May Film Review

Harry Moore

Doctor Strange in The Multiverse of Madness

In what has become something of a tradition in Hollywood, Disney has kicked off the summer movie season with the latest release in the Marvel Cinematic Universe. This new entry follows the series’ resident magic wielding sorcerer Doctor Strange (Benedict Cumberbatch) as he tries to help a young, highly powerful superhuman named America Chavez (Xochitl Gomez) who is being hunted by a deadly force by The Scarlet Witch, a grief-stricken Wanda Maximoff (Elizabeth Olsen) corrupted by dark magic. Strange and America must travel to the other realities, as they adventure through the multiverse to escape Wanda’s clutches.    

Following the events of 2021’s Spider-Man: No Way Home, not to mention several Disney+ series, the multiverse has been put on the table for Marvel to play with, opening the doors for an endless supply of characters from movies past, variants of ongoing characters and those from the other corners of the long history of Marvel comic books added to the cinematic toybox. Though the film does indulge in featuring cameos from various fan favorite characters, including Patrick Stewart’s repeatedly resurrected Professor X from the now defunct X-Men film franchise, as well as an appearance from one of the most iconic Marvel heroes who has yet to appear on screen in the MCU.

The Multiverse of Madness, however, doesn’t live up to the many madcap possibilities that an endless multiverse would present, particularly in light of this year’s similarly themed, inventive and comparably fractionally budgeted, Everything Everywhere All at Once. Besides a brief montage early on that sees Strange and America tumbling through various worlds in the multiverse via a range of digital effects and even turns the two characters into comic book styled animations for a few moments, the scenes that take place in the other realities of the multiverse don’t feel drastically different from the world in which we’ve seen these usual Marvel stories take place.

Which isn’t to say that the film has no visual flair. Sam Raimi, the indie film legend behind the Evil Dead series and godfather of the modern superhero genre and spearheaded the Tobey Maguire lead Spider-Man films, took over the film’s reins when original director Scott Derrickson stepped aside just as the behemoth project was entering production. By hiring a director with the unique vision and instinct of Raimi, Marvel Studios appeared to quash their not entirely unearned reputation for diluting filmmakers’ personal approaches in favor of a house style. And for the first hour or so, the Marvel approach reigns supreme, but once the action kicks into high gear Raimi takes over with his own inimitable style, utilizing whip pans, rapid camera movements and an abundance of Evil Dead style ghouls and gore. And, blissfully, Raimi was allowed to give a cameo to his old friend and collaborator Bruce Campbell, even managing to squeeze in a reference to his Evil Dead character Ash Williams. Raimi creates some of the best and most frightening moments of horror to be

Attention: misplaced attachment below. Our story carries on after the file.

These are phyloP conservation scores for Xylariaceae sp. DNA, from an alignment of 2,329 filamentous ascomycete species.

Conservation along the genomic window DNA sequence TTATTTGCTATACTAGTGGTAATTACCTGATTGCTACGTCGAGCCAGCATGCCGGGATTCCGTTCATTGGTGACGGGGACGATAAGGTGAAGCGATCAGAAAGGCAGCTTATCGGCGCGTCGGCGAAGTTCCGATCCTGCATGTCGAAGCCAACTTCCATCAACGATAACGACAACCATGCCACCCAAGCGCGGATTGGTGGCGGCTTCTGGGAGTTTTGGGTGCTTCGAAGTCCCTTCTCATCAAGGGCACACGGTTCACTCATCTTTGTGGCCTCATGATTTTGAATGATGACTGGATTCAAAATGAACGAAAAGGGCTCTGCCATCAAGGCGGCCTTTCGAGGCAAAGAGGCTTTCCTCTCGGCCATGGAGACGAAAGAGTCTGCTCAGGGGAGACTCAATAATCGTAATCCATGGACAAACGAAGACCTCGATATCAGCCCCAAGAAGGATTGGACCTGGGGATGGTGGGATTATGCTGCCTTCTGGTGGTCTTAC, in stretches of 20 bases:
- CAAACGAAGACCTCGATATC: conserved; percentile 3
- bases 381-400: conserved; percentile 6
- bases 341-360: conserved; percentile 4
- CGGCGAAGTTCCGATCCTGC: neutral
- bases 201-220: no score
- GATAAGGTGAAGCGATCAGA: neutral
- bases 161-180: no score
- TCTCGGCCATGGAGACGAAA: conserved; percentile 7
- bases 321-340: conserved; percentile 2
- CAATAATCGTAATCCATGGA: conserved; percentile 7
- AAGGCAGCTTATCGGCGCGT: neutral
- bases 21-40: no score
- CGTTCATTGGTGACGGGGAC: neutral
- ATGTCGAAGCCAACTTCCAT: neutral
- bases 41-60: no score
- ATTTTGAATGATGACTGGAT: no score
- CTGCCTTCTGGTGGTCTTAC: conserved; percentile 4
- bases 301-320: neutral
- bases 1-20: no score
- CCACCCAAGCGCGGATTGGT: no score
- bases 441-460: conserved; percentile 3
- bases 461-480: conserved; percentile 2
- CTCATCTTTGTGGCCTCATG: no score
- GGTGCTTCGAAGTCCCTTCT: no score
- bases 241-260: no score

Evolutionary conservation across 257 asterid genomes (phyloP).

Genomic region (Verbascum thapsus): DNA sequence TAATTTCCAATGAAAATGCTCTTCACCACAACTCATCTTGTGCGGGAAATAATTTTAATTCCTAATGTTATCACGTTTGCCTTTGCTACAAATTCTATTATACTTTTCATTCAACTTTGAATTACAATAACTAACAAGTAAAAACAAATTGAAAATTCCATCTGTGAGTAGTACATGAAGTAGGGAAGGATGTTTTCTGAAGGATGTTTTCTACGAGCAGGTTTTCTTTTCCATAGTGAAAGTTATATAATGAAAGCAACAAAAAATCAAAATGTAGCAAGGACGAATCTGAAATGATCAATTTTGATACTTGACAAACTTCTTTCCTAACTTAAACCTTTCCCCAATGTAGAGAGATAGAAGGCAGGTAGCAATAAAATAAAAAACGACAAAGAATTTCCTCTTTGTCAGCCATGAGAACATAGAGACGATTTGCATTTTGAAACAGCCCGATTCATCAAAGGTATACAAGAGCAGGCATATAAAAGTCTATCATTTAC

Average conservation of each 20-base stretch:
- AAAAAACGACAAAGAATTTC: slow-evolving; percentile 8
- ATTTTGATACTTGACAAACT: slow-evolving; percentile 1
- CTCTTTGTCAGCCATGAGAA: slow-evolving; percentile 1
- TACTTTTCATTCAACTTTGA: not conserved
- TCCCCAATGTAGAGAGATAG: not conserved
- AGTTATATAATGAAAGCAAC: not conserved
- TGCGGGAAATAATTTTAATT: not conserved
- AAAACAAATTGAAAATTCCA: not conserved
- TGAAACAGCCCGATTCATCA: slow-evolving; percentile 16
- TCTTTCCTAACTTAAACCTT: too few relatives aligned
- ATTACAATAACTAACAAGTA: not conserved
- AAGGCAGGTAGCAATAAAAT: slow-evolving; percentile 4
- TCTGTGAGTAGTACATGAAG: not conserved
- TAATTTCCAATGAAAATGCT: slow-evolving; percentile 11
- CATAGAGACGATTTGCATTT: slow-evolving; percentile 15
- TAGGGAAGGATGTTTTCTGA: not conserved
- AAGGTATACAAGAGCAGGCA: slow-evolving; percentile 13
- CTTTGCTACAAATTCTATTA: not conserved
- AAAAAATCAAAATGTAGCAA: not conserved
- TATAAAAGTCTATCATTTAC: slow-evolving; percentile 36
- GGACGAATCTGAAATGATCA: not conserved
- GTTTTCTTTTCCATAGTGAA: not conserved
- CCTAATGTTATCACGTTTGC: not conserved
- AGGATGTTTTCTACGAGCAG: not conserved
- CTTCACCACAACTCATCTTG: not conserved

seen in a superhero film since Doctor Octopus’ surgery massacre scene in his own Spider-Man 2, making some scenes perhaps a little too intense for a portion of Marvel’s audience.

While Raimi is able to bring a full rendition of his style to the film, the screenplay is underwhelming, feeling both meandering and convoluted. It also relies on the old and outdated plot convention of a sad woman turning evil and crazy, which felt notably out of place for a franchise which has leaned into, or at least given air to, more progressive ideals. It also pointedly unfair to a character like Wanda, who has gone through excessive levels of trauma and grief and also been largely used as a plot device in previous film outings, to come out the other side as vengeful and wicked, willing to murder scores of people in order to get what she wants. Elizabeth Olsen has done tremendous work in the role, doing her utmost to make a character who is often two- dimensionally written into a sympathetic and relatable individual, particularly after her work in WandaVision, the series that delved into her character in greater depth. And here Olsen is once again terrific, making Wanda as the Scarlet Witch one of the most intimidating, and at times frightening, villains in all of the MCU. It just would have been nice if a little more care or modernization happened in the adaptation of this years-old comic book storyline.

Of all the leading actors in the Marvel Universe, Benedict Cumberbatch appears to have struggled the most at making his character feel as vital as many of the others. Notably, many of his best moments in the role came from his scenes opposite the integral Tony Stark, brought to life by the immediately beloved performance of Robert Downey Jr. While Cumberbatch has been saddled with a character who is not as endearing or charming on the page as some of his peers, he has struggled to make him as appealing on film as Downey Jr.’s Stark or Chris Hemsworth’s Thor, for instance. His accent work also continues to be a struggle, with his dialect sounding like it comes from no recognizable region of the U.S., making Strange feel even more alien than a mystic sorcerer would already be.

Overall, the film manages to clear the bar as a satisfying entry to the Marvel film series, far from the worst, but not approaching the best. It is just nice to see Sam Raimi back in the director’s chair after almost a decade away, with his style making it to the screen intact and unfiltered, even if it doesn’t reach the skyscraper heights of his industry changing Spider-Man films.

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